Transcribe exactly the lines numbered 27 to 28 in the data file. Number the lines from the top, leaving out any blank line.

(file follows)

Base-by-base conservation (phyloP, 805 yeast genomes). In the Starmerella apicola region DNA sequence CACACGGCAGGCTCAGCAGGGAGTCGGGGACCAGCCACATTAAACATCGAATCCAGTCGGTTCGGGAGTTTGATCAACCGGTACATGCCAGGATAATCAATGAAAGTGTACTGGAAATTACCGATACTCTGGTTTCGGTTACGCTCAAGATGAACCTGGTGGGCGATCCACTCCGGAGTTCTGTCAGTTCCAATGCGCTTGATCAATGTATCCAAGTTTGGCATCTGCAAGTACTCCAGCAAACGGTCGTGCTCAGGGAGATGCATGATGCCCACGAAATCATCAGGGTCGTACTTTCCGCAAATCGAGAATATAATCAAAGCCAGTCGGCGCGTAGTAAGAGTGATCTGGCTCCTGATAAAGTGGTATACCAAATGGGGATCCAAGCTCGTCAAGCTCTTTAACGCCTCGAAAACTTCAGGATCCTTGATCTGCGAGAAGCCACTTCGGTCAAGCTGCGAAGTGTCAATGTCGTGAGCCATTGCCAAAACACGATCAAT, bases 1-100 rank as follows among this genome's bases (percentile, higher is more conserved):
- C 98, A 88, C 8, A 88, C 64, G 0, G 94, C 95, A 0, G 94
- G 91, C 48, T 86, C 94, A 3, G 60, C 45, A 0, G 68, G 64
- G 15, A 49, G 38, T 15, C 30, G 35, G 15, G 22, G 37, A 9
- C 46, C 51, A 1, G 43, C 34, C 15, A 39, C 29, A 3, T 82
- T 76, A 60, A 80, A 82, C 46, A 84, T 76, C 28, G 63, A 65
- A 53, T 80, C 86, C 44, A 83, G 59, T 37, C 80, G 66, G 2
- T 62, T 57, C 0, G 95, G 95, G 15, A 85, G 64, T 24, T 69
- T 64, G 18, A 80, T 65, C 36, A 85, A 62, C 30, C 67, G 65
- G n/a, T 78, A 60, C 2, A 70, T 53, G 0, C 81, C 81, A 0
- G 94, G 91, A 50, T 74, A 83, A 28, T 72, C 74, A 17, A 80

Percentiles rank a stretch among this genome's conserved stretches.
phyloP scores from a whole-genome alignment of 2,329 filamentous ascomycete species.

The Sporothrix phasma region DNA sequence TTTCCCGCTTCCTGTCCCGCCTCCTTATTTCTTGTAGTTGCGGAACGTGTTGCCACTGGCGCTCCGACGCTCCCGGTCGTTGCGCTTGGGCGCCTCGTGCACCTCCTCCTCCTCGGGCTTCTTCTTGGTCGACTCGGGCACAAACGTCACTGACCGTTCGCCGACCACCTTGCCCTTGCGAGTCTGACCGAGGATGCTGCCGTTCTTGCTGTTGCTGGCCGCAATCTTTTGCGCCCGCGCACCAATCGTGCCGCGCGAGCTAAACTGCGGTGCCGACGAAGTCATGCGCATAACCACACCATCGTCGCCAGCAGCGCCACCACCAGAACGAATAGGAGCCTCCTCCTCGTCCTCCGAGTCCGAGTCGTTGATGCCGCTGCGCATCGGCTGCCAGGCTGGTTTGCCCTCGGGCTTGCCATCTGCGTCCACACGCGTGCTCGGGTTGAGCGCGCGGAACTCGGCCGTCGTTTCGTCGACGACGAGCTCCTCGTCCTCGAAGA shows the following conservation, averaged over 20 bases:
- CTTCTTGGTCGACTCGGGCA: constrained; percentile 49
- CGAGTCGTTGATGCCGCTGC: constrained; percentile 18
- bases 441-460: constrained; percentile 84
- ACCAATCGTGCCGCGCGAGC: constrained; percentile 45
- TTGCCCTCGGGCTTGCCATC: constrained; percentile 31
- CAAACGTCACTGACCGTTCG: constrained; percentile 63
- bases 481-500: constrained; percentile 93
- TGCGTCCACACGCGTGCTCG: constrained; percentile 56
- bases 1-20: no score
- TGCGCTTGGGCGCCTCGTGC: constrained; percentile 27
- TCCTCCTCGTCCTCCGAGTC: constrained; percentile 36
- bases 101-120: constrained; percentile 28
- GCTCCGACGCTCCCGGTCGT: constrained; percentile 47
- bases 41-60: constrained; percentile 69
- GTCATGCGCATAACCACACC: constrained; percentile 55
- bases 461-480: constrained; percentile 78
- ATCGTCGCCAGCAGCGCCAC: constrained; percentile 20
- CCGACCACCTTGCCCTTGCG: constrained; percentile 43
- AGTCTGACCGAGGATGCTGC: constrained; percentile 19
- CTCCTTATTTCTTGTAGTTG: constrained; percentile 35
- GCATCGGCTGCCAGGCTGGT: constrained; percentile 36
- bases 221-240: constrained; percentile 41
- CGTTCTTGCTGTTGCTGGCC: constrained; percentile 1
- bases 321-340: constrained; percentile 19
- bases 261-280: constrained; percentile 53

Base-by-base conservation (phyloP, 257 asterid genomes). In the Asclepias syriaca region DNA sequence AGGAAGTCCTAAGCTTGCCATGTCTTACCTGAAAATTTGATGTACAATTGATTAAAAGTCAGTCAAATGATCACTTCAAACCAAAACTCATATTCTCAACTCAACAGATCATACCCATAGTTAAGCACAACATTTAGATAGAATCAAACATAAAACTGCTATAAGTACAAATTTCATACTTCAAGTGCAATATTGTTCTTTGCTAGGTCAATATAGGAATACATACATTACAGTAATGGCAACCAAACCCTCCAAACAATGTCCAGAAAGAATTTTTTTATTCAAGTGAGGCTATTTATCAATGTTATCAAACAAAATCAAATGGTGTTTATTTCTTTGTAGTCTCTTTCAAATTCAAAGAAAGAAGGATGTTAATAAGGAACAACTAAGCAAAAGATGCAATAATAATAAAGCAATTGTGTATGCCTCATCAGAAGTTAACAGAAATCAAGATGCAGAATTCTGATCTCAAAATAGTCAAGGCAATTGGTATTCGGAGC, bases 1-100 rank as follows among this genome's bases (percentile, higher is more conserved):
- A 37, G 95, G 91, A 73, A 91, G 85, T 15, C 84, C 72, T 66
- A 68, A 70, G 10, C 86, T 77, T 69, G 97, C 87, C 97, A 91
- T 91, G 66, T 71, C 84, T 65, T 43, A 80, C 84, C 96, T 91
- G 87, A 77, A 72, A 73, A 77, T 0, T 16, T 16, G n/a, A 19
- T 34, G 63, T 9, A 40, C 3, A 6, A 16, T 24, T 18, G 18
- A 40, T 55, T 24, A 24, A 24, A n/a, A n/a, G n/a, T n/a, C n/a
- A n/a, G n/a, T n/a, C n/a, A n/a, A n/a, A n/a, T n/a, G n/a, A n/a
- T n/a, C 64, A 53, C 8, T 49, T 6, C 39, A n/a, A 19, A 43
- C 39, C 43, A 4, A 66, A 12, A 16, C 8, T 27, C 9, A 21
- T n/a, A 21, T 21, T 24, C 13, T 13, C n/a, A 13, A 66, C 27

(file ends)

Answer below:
- GCTCCGACGCTCCCGGTCGT: constrained; percentile 47
- bases 41-60: constrained; percentile 69